We're So Sorry, Uncle Winfield
It's probably premature to do this, but this thought keeps recurring as certain Yankees struggle through the 2012 postseason: in 1981, first-year Yankee and very expensive free agent signing Dave Winfield had a rough October. He hit well in the five-game divisional series against the Brewers (the only divisional series of their time where held that year due to the labor wars), hitting .350, though he didn't drive in a run. In the ALCS against the Oakland A's, he did drive in two runs, but went 2-for-13, or .154. The World Series was even worse: Winfield went 1-for-22 (.045) and drove in one run as the Yankees blew a 2-0 series lead and lost to the Dodgers in six. It was this series that George Steinbrenner was referencing in 1985 when he said that "Reggie Jackson was Mr. October" but "Dave Winfield is Mr. May."
That loss should provide some comfort that this current series with the Tigers ain't over ‘til it's over. I want to go beyond that, though, to say that maybe Winnie got a raw deal. The big outfielder struck out just four times in those 21 at-bats. He was putting the ball in play, even if it wasn't going anywhere good. Overall, in three rounds he went 10-for-55 with three doubles, a triple, eight walks, and 11 strikeouts. That ain't good, but it also isn't 2-for-32 with two doubles, one walk, and four strikeouts. It isn't Alex Rodriguez's 3-for-23 with no extra-base hits, 12 strikeouts, and the odd benching. It's not Curtis Granderson's downright unacceptable 3-for-26 with three walks and 14 strikeouts, solo home run or not.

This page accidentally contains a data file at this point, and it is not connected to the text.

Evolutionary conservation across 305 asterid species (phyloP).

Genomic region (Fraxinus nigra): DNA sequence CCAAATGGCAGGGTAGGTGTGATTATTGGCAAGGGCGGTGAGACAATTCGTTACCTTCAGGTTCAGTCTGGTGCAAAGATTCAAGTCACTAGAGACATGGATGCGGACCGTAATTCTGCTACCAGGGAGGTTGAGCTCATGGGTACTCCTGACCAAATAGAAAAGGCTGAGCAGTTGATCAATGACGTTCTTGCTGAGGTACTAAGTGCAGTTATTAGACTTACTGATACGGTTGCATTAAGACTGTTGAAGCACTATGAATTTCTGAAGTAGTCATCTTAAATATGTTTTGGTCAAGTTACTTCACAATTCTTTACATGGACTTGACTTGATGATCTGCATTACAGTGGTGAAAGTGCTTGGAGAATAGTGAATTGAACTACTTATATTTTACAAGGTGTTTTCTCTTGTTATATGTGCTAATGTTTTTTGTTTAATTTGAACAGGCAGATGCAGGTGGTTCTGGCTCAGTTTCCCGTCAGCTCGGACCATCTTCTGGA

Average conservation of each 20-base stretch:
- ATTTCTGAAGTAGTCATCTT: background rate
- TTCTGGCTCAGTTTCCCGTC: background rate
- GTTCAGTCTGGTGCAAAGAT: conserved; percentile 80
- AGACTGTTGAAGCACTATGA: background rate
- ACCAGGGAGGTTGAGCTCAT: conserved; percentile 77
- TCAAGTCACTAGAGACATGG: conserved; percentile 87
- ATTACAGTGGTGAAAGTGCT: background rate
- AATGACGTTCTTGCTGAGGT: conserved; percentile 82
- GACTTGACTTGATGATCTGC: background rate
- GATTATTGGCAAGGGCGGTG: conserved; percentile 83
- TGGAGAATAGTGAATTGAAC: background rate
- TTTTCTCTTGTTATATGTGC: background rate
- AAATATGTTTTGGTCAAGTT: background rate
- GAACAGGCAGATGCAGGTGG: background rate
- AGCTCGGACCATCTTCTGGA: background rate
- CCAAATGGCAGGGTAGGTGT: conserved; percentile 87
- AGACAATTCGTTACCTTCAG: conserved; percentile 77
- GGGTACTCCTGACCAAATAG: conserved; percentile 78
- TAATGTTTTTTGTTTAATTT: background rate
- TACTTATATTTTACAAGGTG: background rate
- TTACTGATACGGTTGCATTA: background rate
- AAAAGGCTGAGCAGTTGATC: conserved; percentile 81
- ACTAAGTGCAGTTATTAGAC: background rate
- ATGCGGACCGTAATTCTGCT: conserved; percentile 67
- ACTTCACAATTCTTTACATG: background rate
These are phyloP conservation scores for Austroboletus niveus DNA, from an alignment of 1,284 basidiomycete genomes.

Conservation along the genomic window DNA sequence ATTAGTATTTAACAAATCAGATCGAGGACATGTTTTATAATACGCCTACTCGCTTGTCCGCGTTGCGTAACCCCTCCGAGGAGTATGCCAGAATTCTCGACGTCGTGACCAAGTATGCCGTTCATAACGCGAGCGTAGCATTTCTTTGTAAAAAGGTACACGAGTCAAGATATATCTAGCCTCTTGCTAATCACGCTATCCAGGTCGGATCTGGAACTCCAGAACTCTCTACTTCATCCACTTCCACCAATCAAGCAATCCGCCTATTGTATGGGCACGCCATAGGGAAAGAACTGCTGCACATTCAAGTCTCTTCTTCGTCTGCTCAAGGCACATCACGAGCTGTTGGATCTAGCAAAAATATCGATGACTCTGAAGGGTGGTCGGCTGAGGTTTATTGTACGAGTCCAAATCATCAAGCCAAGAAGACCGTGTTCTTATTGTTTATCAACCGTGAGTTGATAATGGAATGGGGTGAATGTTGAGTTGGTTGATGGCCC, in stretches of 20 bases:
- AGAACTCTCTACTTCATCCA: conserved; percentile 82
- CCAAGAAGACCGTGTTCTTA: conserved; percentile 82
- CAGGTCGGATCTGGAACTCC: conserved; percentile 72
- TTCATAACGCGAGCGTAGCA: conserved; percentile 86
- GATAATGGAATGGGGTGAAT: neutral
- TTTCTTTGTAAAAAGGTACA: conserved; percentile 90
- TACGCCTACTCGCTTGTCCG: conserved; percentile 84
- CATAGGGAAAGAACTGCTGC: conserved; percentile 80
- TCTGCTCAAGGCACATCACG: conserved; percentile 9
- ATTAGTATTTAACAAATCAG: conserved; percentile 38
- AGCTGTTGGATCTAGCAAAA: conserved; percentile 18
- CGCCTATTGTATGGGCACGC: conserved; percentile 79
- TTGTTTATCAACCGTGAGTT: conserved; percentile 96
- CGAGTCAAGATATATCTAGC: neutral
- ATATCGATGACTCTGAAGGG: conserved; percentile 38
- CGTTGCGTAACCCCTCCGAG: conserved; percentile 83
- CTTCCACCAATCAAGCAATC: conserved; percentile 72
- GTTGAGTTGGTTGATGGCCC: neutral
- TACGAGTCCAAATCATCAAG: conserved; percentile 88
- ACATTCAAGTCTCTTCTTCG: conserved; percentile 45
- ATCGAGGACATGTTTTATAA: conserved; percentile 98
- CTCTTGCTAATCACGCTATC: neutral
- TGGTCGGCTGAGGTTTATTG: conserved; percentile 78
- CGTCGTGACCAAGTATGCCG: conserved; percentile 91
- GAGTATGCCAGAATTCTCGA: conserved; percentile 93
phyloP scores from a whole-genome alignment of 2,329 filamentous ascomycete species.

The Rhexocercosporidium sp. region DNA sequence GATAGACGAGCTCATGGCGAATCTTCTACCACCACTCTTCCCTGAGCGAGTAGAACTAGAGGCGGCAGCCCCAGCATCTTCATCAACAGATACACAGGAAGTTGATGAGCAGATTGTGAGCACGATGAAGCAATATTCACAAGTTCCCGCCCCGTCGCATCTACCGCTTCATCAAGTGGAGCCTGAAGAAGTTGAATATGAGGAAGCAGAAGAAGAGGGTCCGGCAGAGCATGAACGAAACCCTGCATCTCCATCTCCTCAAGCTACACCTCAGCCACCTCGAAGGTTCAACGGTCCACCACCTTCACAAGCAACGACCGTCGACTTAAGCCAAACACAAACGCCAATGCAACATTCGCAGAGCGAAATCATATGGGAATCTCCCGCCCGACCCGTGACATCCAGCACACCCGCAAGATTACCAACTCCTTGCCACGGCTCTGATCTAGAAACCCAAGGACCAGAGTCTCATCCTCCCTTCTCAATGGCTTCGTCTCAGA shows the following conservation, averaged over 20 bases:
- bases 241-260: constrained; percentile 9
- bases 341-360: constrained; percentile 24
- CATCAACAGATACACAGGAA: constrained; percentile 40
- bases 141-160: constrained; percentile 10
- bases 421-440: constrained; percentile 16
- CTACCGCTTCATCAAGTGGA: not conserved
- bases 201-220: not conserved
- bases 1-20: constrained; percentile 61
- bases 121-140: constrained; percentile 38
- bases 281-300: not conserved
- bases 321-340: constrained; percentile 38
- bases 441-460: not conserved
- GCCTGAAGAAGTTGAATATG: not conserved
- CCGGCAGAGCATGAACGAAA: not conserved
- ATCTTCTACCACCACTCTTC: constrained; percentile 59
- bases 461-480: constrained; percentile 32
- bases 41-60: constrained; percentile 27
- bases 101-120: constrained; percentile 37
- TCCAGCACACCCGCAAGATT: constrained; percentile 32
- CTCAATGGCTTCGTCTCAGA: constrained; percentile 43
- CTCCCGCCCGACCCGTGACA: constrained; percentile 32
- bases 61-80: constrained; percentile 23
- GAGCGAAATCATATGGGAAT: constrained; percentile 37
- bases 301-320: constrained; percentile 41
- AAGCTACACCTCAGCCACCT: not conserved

Yesterday, Brian Cashman suggested that Brett Gardner might start, but he didn't say for whom. As I write this, we've just found out that he'll be leading off and playing left field, with Ichiro Suzuki moving to right field to replace Nick Swisher. Gardner has barely had a bat in his hands since April, and he isn't necessarily Mr. Run Producer - he's more of a defensive asset who sometimes gets hot and puts together some walks, singles, and stolen bases. Maybe he'll do that if he plays, maybe he won't, but the correct answer as to who he should sub for isn't necessarily Swisher, whose 4-for-22 this postseason isn't the team's biggest problem. Unfortunately, though, Joe Girardi couldn't list Gardner for "all of them." We can only wish he could have. He isn't Joe DiMaggio, and he isn't any of the players in front of him when they're right, but at this time he might be an improvement just by virtue of being different, because with at least a couple of those players, something pathological has taken place.
At the risk of contradicting myself after suggesting that Gardner could have started for any of the slumpers, I want to suggest that Swisher has looked far more composed than Granderson, even though he has not, and historically does not, hit well in the postseason. Granderson hit .205/.276/.475 with 68 strikeouts in 200 at-bats in 58 games in August and September, so what's happening now isn't new, but the culmination of something that was already in progress. The 15 home runs were nice, but that was almost all he did and it wasn't sustainable-it required him to be right a disproportionate number of times on the rare occasions he made contact.
In any case, all of this is a way of saying that there's always something worse on the horizon when you think you've seen the worst thing you'll ever see. That's a terrible bit of writing, forgive me, but it accurately describes my level of frustration with some of the Yankees hitters right now. So, bring on Brett Gardner. Bring on Eduardo Nunez. Bring on Bobby bloody Meacham... And apologies to Dave Winfield. We never had it so good.